The article, Introduction to Evolutionary Biology, gives us brief examples of what is evolution, the misconception ideas of evolution, and the expansion of evolution throughout our history. The writer, Chris Colby, introduces to the readers how evolution is misunderstood from people who are interested in science. The writer in the article mentions that evolution is a change in the gene pool of a population over time. He explains what gene and gene pool in the passage. He states, "A gene is a heredity unit that a can be passed on unaltered for many generations. The gene pool is the set of all genes in a species or population." To support his statement of how he defines gene and gene pool, Colby gives us an example of evolution on the English moth, Biston betularia. He explains the observation made from 1848 to 1898 of how the butterflies evolve from a light color to a dark color. .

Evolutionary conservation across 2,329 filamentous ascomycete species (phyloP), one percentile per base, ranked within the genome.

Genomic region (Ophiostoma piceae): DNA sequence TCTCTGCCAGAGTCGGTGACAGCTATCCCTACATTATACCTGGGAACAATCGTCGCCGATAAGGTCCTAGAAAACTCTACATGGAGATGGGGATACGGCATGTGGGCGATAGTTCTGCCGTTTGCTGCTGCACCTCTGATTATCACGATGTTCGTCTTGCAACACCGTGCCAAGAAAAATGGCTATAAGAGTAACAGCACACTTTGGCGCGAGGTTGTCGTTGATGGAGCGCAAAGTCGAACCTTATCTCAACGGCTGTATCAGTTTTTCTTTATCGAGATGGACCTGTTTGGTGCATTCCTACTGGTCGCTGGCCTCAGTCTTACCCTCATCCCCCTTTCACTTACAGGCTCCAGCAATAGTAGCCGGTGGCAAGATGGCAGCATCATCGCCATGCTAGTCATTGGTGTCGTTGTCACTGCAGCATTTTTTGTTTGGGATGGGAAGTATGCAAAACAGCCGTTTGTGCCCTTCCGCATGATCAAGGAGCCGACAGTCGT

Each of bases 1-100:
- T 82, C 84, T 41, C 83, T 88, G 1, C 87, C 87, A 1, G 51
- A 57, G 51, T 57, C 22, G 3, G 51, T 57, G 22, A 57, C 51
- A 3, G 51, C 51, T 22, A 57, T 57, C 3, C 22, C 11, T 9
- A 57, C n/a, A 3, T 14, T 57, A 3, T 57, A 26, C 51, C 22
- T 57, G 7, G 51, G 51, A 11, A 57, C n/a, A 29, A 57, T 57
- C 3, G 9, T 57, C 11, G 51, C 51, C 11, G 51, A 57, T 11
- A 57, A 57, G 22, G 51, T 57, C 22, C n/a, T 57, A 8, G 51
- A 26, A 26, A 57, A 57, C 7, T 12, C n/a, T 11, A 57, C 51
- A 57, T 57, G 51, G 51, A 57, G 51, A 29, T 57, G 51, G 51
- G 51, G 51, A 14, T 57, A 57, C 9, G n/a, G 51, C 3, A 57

He introduces in one topic how people have common misconceptions about evolution. He states in his article how evolution can occur without morphological change and morphological change can occur without evolution. He is trying to explain in the article that change in the climate and in the environment are not dependent to evolution. It is not possible for the climate change to be inheritable. The changes in the environment cannot pass on in an offspring. .
One requirement that evolution required is genetic variation. Genetic variation is a diversity in gene frequencies. Mutation is the main source of genetic variation. He gives the readers an example of how genetic variation works. Genetic variation consist of two components which are allelic diversity and non-random associations of alleles. An allele is one or two more different forms of a gene that arise by mutation and found at the same location on a chromosome. One allele may code for brown eyes and the other allele will code for blue eyes. This will cause a mutation since brown eyes is a dominant eye color type.